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  1. Cultural Guides, Cultural Critics: Distrust of Doctors and Social Support during Mental Health Treatment

    Research on relationships and health often interprets culture as the passively transmitted “content” of social ties, an approach that overlooks the influence of cultural resources on relationships themselves. I propose that mental health patients seek social support partly based on cultural resources held by their network members, including members’ medical knowledge and beliefs. I test hypotheses using data from the Indianapolis Network Mental Health Study, an egocentric network survey of new mental health patients (N = 152) and their personal relationships (N = 1,868).
  2. The New Bohemia as Urban Institution

    Bohemia, the colorful intersection of place, lifestyle, and artistic imagination, is rooted in the urban revolutions of 19th century Paris, and has proven to be a durable and transposable tradition of modernity in the nearly two centuries since. We have ideas about what living like an artist in the city should look like, and these in turn continue to powerfully shape what it does look like, culturally and materially. This cultural continuity today interacts with the structural transformation of the US economy and of American cities.

  3. Transporting Urban Inequality Through Public Transit Designs & Systems

    Four large, and often overflowing, dumpsters are situated at one of the more than dozen bus stops at the Chicago Transit Authority's (CTA) Red Line 95th Street/Dan Ryan train station. This station is on the city's far south side and the ridership on the buses that board and disembark there and the train is predominantly minority. On a warm or hot day, the smell of bus engines and dumpster contents fill the waiting areas.

  4. Urban Design in a New Age of Immigration

    Urban planners and designers have a significant role to play in addressing the needs of immigrants. The tools of urban planning—plans, designs, policies, regulations, financing strategies, and participatory methods that support them—have the potential to promote, sustain, or undermine the requirements of a diverse and multicultural city. Attempts to use urban planning and design to support immigrant neighborhoods are challenged by a lack of comprehensive federal immigration reform and the increasing significance of legal status in immigrant lives and communities.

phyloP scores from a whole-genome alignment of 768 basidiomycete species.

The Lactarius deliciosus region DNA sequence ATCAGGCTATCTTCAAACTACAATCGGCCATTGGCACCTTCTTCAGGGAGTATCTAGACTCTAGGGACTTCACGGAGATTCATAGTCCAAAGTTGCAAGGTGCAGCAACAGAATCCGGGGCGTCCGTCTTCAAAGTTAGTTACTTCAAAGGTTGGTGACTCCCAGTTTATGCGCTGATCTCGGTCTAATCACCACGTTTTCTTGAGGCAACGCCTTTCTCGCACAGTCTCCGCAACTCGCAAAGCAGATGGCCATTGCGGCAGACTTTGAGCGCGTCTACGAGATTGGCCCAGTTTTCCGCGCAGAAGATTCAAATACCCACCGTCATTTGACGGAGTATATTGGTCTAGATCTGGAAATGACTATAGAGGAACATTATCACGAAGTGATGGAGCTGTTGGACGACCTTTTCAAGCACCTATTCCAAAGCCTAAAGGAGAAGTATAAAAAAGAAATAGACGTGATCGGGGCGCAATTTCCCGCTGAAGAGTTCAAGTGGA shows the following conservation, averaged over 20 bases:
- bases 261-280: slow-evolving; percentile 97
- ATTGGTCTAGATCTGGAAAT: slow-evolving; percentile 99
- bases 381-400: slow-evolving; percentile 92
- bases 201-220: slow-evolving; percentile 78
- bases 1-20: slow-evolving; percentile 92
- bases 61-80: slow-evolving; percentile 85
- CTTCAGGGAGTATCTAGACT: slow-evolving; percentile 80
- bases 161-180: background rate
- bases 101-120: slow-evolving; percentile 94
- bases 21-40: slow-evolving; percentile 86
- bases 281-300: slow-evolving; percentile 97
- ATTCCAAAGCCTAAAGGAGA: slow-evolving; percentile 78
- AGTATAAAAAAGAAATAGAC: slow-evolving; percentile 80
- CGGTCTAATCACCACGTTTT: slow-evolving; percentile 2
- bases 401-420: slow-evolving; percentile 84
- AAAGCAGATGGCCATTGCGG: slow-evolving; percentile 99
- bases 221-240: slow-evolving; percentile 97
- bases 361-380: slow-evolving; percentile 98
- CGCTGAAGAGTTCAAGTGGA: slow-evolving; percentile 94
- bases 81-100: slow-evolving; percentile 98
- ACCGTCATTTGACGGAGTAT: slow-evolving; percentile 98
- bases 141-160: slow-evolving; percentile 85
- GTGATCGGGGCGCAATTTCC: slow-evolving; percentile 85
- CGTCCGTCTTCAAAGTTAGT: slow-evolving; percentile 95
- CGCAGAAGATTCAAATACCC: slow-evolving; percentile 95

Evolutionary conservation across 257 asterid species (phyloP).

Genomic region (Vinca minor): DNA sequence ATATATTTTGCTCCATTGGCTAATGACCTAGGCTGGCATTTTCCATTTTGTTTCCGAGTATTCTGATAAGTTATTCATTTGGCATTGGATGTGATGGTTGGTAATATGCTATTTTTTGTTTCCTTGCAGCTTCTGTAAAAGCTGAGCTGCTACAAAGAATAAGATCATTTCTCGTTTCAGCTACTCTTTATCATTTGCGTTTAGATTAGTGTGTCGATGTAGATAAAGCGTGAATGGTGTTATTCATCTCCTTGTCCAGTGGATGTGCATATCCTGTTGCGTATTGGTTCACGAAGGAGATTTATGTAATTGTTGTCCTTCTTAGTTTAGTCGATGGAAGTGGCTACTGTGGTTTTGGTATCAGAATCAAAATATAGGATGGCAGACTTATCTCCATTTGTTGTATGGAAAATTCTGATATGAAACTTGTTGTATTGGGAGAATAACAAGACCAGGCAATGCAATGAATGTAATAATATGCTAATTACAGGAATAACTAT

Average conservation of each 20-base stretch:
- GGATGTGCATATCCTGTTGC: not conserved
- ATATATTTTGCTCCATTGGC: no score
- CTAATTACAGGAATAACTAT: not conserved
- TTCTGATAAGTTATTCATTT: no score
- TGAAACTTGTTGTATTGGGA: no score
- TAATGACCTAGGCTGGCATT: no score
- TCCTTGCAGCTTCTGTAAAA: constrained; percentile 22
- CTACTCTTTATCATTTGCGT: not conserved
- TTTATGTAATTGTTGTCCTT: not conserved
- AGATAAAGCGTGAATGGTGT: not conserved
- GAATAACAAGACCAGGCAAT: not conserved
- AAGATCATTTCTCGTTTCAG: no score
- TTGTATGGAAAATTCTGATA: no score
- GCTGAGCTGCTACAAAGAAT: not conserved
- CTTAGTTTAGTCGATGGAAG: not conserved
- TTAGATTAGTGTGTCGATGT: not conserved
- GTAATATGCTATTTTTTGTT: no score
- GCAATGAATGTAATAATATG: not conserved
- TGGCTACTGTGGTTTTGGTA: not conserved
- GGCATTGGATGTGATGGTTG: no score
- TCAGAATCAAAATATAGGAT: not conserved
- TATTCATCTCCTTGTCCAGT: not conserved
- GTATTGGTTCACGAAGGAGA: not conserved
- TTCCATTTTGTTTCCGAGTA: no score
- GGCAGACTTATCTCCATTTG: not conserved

5. The Black Pacific: Anti-colonial Struggle and Oceanic Connections

    Sociology of Race and Ethnicity, Volume 3, Issue 4, Page 582-583, October 2017.
  6. Max Weber’s Disciples: Theorizing the Charismatic Aristocracy

    While several studies have explored the interactional dynamics of charismatic power, most have neglected the role of what Weber termed the charismatic aristocracy. This article revives the classical concept to respond to contemporary calls for performative, follower-centric approaches to charisma. Specifically, the charismatic aristocracy is placed at the center of an analysis of a reiterative moment in charismatization: when influential followers generate content for the emerging charismatic persona.
  7. What’s the Harm? The Coverage of Ethics and Harm Avoidance in Research Methods Textbooks

    Methods textbooks play a role in socializing a new generation of researchers about ethical research. How do undergraduate social research methods textbooks portray harm, its prevalence, and ways to mitigate harm to participants? We conducted a content analysis of ethics chapters in the 18 highest-selling undergraduate textbooks used in sociology research methods courses in the United States and Canada in 2013. We found that experiments are portrayed as the research design most likely to harm participants.
  8. Teaching in Unfamiliar Terrain: Empowering Student and Teacher Learning through a Photography Assignment

    This article addresses a challenge for sociologists who teach at institutions located in unfamiliar cultural contexts through a photo elicitation project to develop students’ sociological imaginations while teaching the instructor about students’ social contexts. In introductory courses, we must present sociology as a field of study that is relevant for students’ lives and teach students to connect their experiences with sociological perspectives.
  9. Virginia is for Lovers

    four essays on the loving v. virginia case, including the “bureaucratic genocide” that narrowed mildred loving’s racial identity, the persistence of racial binaries alongside the rise of intermarriage, and public constructions of memory.

  10. Difficult People: Who Is Perceived to Be Demanding in Personal Networks and Why Are They There?

    Why do people maintain ties with individuals whom they find difficult? Standard network theories imply that such alters are avoided or dropped. Drawing on a survey of over 1,100 diverse respondents who described over 12,000 relationships, we examined which among those ties respondents nominated as a person whom they “sometimes find demanding or difficult.” Those so listed composed about 15 percent of all alters in the network. After holding ego and alter traits constant, close kin, especially women relatives and aging parents, were especially likely to be named as difficult alters.